Blackheads and Whiteheads in Acne

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Acne, commonly referred to as pimples, is the most common skin disease treated by physicians. It is a chronic condition that affects about 85 percent of adolescents and young adults. What is the difference between whiteheads and blackheads, why is this distinction important, and what treatments are available?

Treatment Options for Blackheads and Whiteheads
Verywell / Brianna Gilmartin

Types of Acne

Not all acne is the same. Simplistically, acne can be divided into red bumps and blackheads or whiteheads. This division is important because each type is treated differently. Blackheads and whiteheads, known medically as comedones, can be more numerous on the face and shoulders than red bumps filled with pus.

Good, consistent skin hygiene can help improve this condition. Therefore, knowing more about what causes comedones and how to treat them is a step towards clearer skin.

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Blackheads, also known as open comedones, are follicles that have a wider than normal opening. They are filled with plugs of sebum, keratin, and sloughed-off cells and have undergone a chemical reaction resulting in melanin oxidation. This gives the material in the follicle the typical black color. Blackheads are often found on the nose, but can also be found on other areas of the face and body.


Whiteheads, also known as closed comedones, are follicles that are filled with the same material as blackheads but have only a microscopic opening to the skin surface. Since the air cannot reach the follicle, the material is not oxidized and remains white.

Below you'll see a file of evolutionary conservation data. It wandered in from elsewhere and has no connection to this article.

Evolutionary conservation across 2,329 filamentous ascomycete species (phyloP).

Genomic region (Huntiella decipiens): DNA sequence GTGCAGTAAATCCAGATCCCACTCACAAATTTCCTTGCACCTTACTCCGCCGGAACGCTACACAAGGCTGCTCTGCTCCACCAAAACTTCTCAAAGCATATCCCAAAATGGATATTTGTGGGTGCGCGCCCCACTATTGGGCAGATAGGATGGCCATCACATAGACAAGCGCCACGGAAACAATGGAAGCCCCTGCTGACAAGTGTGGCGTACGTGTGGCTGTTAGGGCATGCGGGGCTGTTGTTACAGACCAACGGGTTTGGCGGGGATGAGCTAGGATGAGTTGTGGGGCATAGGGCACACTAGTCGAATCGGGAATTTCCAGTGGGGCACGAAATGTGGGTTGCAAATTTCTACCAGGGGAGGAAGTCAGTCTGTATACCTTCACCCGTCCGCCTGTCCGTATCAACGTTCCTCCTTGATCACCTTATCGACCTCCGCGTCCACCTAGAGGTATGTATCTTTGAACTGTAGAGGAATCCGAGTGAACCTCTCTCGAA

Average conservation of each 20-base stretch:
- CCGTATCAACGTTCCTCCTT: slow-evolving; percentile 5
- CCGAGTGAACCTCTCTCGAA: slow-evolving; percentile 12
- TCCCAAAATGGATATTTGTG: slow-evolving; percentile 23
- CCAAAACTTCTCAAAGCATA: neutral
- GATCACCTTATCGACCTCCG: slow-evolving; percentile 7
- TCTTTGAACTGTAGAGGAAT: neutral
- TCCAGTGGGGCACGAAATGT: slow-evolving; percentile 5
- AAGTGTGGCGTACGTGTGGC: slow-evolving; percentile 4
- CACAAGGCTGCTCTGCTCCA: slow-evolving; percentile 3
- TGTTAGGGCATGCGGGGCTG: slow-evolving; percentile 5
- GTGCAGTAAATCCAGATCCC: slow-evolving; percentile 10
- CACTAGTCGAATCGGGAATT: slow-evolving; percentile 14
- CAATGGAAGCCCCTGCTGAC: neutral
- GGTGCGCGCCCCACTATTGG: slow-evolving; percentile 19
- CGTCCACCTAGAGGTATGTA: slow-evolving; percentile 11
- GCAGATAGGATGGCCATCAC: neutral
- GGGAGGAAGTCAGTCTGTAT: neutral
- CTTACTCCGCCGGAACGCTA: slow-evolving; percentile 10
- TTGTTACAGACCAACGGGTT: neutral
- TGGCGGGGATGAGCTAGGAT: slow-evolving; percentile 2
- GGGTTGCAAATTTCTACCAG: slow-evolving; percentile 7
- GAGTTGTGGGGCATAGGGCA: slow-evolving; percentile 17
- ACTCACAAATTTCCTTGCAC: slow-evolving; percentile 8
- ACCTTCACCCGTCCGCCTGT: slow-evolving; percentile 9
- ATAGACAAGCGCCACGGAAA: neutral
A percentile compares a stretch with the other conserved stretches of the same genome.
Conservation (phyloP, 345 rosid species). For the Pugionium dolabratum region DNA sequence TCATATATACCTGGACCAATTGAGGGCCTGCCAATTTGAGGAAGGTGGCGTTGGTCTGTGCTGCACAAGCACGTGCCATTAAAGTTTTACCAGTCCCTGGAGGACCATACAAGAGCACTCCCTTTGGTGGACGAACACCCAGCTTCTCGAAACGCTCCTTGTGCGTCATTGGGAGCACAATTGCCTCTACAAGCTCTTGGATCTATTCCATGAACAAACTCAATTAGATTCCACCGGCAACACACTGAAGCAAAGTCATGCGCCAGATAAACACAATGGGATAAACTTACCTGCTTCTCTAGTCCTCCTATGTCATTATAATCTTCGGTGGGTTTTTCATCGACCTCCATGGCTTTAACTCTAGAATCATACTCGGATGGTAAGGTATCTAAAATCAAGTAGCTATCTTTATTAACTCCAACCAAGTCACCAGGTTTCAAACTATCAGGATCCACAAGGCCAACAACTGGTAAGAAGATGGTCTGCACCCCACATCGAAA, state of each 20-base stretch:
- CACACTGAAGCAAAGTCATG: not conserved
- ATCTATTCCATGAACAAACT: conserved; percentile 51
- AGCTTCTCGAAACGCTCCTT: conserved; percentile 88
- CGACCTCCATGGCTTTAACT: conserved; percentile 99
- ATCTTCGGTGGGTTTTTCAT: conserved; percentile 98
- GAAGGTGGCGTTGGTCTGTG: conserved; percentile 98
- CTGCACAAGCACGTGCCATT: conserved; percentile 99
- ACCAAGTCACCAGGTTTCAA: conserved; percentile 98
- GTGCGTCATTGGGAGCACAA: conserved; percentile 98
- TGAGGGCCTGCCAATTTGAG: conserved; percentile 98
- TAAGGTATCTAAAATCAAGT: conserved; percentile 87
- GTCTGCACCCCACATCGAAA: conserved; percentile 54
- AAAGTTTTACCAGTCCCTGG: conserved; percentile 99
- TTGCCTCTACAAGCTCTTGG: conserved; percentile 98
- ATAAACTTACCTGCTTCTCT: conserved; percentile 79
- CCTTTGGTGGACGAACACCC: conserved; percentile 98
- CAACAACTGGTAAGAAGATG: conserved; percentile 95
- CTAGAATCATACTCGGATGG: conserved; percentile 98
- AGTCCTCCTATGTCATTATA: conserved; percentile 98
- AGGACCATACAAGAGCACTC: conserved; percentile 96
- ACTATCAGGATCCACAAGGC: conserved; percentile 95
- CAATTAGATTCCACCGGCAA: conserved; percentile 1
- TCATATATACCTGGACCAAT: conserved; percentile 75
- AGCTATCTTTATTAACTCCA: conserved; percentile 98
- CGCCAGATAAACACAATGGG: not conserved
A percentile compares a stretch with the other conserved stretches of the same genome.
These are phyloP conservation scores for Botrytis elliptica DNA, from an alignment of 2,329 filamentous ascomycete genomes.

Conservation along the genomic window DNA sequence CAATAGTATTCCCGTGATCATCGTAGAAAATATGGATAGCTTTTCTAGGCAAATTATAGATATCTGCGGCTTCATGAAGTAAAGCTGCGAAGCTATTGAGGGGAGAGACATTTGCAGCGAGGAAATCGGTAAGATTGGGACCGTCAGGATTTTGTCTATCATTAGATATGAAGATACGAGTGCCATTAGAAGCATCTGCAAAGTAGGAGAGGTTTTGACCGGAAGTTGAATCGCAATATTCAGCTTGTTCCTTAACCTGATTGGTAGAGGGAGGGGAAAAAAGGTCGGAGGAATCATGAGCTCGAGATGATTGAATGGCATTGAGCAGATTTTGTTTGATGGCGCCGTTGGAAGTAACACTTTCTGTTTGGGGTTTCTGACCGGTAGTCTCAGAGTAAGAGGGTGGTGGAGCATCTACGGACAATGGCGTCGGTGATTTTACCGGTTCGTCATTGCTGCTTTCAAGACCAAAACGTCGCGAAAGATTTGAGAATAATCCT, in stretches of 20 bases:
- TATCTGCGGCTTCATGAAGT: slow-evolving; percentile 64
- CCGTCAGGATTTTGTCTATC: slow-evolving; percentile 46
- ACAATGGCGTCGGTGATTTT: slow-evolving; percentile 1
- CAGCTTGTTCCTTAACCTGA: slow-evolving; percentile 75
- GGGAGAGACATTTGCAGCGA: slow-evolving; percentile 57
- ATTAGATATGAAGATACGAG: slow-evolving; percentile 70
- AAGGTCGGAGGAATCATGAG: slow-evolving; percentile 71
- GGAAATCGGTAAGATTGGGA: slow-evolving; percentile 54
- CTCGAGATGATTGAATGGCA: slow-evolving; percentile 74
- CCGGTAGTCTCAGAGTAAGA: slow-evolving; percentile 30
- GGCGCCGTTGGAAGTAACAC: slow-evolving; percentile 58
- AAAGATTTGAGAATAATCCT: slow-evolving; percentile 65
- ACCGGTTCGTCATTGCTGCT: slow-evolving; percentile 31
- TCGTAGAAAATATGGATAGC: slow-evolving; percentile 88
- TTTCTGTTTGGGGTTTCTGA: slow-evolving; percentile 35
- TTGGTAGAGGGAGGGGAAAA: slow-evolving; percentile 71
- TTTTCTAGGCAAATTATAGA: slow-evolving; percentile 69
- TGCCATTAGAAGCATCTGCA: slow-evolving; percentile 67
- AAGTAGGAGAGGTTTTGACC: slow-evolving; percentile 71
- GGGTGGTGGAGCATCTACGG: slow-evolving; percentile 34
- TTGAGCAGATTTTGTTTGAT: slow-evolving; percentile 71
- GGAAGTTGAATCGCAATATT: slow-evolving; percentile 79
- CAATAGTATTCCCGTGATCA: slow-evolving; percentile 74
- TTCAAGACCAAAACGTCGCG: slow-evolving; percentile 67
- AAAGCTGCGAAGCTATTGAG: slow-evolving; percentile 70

Click Play to Learn More About Closed Comedones

Skin Care

The key to skincare for acne is consistency; an overnight cure has not been found. But using good skincare methods aids in the daily, steady improvement of follicle health. Since acne is not caused by eating certain foods, restricting the diet is not helpful. Since it is also not caused by "dirty" skin, excessively scrubbing does not help and can even make the skin more irritated and actually worsen acne.

Oil-based makeup should not be used since it can contribute to the buildup of oil in the follicles. Water-based makeup labeled as non-comedogenic can be used safely.


Treatment of whiteheads and blackheads takes time. Most treatments take several weeks to months before a noticeable change is seen.

  • Benzoyl Peroxide: Benzoyl peroxide has an antibacterial effect and may also decrease the chemical reaction that changes the lining of the hair follicle. This may help reduce the plugging that causes comedones. Benzoyl peroxide may be used for a mild case of comedones or to help prevent the formation of others.
  • Retinoids: Topical retinoids are commonly prescribed medications for blackheads and whiteheads. Types of retinoids include tretinoin (Retin-A, Avita, Renova), adapalene (Differin), or tazarotene (Tazorac). Retinoids are derivatives of vitamin A and work by increasing cell turnover and reducing the "stickiness" of the sloughed cells. They help expel the plugged material returning the pore to normal. Retinoids can be irritating, so specific instructions need to be followed.
  • Antibiotics: Prescription topical antibiotics or oral antibiotics might be used if some of the blackheads and whiteheads are infected, but antibiotics do not help with comedones that are not infected.
  • Isotretinoin (Accutane): Isotretinoin (Accutane) is used for severe cystic acne and has many side effects. It is very effective for comedones when used properly, but is not usually prescribed for mild acne of either type. For those who have been coping with cystic acne, however, Accutane can make a great difference, and improvement usually persists for a long time after treatment is finished. Accutane can cause severe birth defects as well as other side effects, and monthly blood tests are required while using this medication.